Thanksgiving Stuffing Loaf: sandwich time.

We wait all year for Thanksgiving, bake up a storm for 3 days prior, then POOF!

It’s all over in about 30 minutes flat.

The soft dinner roll leaking its melting pat of butter; bright, tangy fresh-cranberry sauce; the perfectly roasted bird, mashed potatoes enhanced with cream, the family’s favorite comfort-food side dish (green bean casserole? Sweet potatoes with marshmallow?)…

Enjoyed, and gone.

Gone – but in some cases, not forgotten. While the chocolate cream pie and cherry cheesecake may have vanished, and the turkey been turned into pot pie and soup, you can re-create stuffing’s wonderful signature flavor any time of the year – without even resorting to Stove Top.

This loaf smells just like stuffing as it bakes. Cut a couple of slices of the cooled bread, sandwich it around some turkey and cranberry sauce, and you can enjoy the Thanksgiving dinner experience all over again.

This time without the dishes.

Let’s bake up a Thanksgiving Stuffing Loaf.

Click anywhere on this block of pictures to enlarge them to full size – this will work for any of the photos you see in this blog post.

Place the following ingredients in a mixing bowl:

2 3/4 cups (11 1/2 ounces) King Arthur Unbleached All-Purpose Flour
2 teaspoons instant yeast
1 tablespoon sugar
1 1/2 teaspoons celery salt + 1/8 teaspoon regular salt*
1/2 teaspoon coarsely ground black pepper
2 teaspoons poultry seasoning or Bell’s seasoning; or use your favorite combination of thyme, sage, rosemary, marjoram, and nutmeg
1/2 cup yellow cornmeal
1 large egg
1/2 cup finely diced onion
3 tablespoons butter or vegetable oil
3/4 cup lukewarm water

*Substitute 1 teaspoon celery seeds + 1 1/4 teaspoons regular salt, if desired.

Mix and knead everything together to make a soft, supple dough.

Place the dough in a lightly greased bowl or large (8-cup) measuring cup, cover it, and let it rise until it’s doubled in size, about 1 1/2 to 2 hours.

Gently deflate the dough, and shape it into an 8″ log. Place it in a lightly greased 8 1/2″ x 4 1/2″ loaf pan.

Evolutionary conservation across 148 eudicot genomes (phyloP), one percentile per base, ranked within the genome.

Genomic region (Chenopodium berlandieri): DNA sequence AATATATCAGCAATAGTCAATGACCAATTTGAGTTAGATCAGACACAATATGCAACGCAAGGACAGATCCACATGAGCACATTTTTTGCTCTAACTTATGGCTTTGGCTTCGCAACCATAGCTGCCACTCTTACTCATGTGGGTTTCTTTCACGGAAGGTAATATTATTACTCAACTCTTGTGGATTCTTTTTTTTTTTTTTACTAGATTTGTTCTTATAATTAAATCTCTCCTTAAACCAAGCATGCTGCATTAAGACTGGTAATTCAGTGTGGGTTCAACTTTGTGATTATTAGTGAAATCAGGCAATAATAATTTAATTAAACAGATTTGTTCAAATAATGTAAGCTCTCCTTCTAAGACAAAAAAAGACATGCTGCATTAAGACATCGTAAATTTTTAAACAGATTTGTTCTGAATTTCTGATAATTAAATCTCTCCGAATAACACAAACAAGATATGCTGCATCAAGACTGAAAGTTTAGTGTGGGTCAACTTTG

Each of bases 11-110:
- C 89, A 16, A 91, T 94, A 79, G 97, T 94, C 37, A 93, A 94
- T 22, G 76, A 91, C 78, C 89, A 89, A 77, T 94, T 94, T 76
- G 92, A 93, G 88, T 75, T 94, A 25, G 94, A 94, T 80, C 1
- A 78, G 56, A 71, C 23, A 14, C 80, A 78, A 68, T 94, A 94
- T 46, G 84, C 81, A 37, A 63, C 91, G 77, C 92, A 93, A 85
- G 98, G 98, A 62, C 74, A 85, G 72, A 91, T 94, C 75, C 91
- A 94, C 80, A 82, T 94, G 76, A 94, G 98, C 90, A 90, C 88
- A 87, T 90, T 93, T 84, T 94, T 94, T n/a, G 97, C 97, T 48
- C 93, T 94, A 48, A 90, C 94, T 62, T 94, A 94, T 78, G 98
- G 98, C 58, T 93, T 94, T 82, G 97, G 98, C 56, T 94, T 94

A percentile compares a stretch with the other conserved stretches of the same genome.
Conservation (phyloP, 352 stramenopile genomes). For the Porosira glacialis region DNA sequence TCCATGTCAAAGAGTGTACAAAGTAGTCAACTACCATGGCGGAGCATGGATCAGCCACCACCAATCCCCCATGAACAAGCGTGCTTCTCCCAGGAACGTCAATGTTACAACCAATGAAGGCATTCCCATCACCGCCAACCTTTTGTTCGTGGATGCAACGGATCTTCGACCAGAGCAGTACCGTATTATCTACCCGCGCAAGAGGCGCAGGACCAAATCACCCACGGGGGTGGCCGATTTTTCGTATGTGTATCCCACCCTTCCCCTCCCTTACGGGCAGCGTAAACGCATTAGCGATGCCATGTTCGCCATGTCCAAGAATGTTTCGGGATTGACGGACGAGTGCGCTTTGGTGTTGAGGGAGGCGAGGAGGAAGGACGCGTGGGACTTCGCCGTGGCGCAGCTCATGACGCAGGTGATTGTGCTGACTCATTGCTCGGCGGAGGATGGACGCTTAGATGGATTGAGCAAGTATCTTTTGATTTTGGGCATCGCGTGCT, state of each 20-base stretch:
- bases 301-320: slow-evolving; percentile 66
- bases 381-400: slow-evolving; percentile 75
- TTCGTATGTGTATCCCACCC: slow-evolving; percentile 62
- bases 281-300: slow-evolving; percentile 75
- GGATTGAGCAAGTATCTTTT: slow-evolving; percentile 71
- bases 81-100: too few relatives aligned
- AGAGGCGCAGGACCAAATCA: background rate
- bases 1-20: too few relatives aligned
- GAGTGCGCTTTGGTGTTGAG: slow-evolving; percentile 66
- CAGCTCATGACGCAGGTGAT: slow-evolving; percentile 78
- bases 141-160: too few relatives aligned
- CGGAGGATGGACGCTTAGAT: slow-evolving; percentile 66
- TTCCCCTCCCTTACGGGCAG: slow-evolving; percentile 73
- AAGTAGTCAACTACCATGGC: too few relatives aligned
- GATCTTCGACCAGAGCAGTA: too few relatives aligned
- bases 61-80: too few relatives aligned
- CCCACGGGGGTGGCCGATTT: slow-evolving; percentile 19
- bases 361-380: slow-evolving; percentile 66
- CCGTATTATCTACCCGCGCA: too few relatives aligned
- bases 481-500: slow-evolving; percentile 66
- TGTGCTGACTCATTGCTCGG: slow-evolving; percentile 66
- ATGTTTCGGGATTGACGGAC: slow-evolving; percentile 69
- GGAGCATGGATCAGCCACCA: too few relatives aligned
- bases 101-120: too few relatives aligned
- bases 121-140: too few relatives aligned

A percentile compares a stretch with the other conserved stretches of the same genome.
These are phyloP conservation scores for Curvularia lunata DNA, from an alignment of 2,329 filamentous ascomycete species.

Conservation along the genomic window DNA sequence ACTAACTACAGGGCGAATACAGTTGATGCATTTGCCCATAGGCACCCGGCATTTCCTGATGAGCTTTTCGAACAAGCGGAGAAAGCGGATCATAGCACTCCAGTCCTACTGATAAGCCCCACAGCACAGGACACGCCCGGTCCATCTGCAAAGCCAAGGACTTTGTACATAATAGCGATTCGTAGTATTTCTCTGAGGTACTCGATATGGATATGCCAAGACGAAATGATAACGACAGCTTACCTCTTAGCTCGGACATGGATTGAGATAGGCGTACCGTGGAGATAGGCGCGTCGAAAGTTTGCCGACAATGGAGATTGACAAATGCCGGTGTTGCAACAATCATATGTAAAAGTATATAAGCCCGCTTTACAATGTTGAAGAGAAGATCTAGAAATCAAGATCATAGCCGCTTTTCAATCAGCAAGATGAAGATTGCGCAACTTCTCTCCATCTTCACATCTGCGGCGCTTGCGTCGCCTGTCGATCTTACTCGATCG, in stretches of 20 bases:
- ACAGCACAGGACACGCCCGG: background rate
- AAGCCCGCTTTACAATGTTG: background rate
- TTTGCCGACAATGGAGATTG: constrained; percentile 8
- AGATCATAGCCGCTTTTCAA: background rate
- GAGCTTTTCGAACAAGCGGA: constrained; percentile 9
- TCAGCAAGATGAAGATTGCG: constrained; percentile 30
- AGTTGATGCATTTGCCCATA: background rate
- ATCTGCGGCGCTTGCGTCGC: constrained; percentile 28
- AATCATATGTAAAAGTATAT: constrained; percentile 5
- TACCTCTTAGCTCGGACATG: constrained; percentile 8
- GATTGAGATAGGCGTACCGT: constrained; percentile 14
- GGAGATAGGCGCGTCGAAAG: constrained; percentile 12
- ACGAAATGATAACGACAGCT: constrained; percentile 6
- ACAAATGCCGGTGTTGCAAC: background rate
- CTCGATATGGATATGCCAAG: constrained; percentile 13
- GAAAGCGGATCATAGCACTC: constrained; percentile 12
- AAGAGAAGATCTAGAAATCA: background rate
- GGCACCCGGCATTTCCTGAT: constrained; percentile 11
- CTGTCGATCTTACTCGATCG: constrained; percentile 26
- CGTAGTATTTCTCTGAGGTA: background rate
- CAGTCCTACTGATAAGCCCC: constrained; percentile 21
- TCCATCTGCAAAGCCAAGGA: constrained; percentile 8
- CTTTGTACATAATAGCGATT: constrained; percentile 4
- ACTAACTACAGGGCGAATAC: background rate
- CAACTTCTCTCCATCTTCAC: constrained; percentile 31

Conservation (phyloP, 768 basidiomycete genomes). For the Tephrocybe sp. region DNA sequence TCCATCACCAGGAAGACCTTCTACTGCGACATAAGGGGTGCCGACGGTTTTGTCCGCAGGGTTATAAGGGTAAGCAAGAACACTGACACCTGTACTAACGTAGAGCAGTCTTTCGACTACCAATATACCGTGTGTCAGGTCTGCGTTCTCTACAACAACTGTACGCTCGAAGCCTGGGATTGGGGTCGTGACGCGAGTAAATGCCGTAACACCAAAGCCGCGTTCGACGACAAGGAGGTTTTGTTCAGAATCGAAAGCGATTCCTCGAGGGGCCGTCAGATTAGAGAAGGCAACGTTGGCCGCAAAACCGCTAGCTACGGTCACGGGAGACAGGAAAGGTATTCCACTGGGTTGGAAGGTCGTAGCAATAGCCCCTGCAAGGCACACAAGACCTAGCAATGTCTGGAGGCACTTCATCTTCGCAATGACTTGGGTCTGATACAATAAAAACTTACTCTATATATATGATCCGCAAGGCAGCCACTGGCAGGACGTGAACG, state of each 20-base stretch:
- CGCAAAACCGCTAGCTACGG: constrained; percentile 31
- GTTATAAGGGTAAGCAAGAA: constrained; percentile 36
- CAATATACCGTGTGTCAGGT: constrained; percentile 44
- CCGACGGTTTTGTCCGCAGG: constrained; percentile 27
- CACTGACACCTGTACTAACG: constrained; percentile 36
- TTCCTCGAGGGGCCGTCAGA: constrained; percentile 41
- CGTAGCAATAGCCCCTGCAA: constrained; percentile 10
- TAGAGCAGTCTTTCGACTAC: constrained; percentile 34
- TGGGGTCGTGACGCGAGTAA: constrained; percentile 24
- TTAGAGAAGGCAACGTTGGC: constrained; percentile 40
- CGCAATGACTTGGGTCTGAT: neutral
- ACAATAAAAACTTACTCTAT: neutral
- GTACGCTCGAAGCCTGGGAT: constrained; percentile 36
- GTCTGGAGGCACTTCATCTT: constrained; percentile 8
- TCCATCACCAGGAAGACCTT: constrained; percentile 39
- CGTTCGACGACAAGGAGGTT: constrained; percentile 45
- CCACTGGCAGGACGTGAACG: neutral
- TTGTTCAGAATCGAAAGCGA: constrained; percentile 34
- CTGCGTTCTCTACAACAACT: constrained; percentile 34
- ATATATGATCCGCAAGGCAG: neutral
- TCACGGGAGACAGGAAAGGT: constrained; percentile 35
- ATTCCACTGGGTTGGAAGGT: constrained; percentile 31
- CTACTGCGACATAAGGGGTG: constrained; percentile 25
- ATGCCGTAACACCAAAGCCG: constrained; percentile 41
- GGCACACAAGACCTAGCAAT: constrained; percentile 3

Cover the pan, and allow the bread to rise for about an hour, until it’s crowned about 1″ over the rim of the pan.

Towards the end of the rising time, preheat the oven to 350°F.

Uncover the bread, and bake it for 35 to 40 minutes, tenting it lightly with foil after 20 minutes if it appears to be browning too quickly. When the bread is done, it’ll be golden brown, and its internal temperature will register at least 190°F on an instant-read thermometer.

Remove the bread from the oven.

For a soft, satiny, buttery crust, run a stick of butter over the bread’s top surface.

Gently loosen the edges of the loaf, and turn it out onto a rack to cool.

I know it’s hard to wait – but cool completely before slicing!

Can’t you just smell the lovely aroma of this herb-y bread? It’s delicious toasted and served with scrambled eggs at breakfast; or made into a grilled cheese sandwich for lunch; or dried out and mixed into strata (savory bread pudding); or…

And don’t forget the turkey sandwiches!

Read, bake, and review (please) our recipe for Thanksgiving Stuffing Loaf.

Print just the recipe.

PJ Hamel
About

PJ Hamel grew up in New England, graduated from Brown University, and was a Maine journalist before joining King Arthur Flour in 1990. PJ bakes and writes from her home on Cape Cod, where she enjoys beach-walking, her husband, two dogs, and really good food!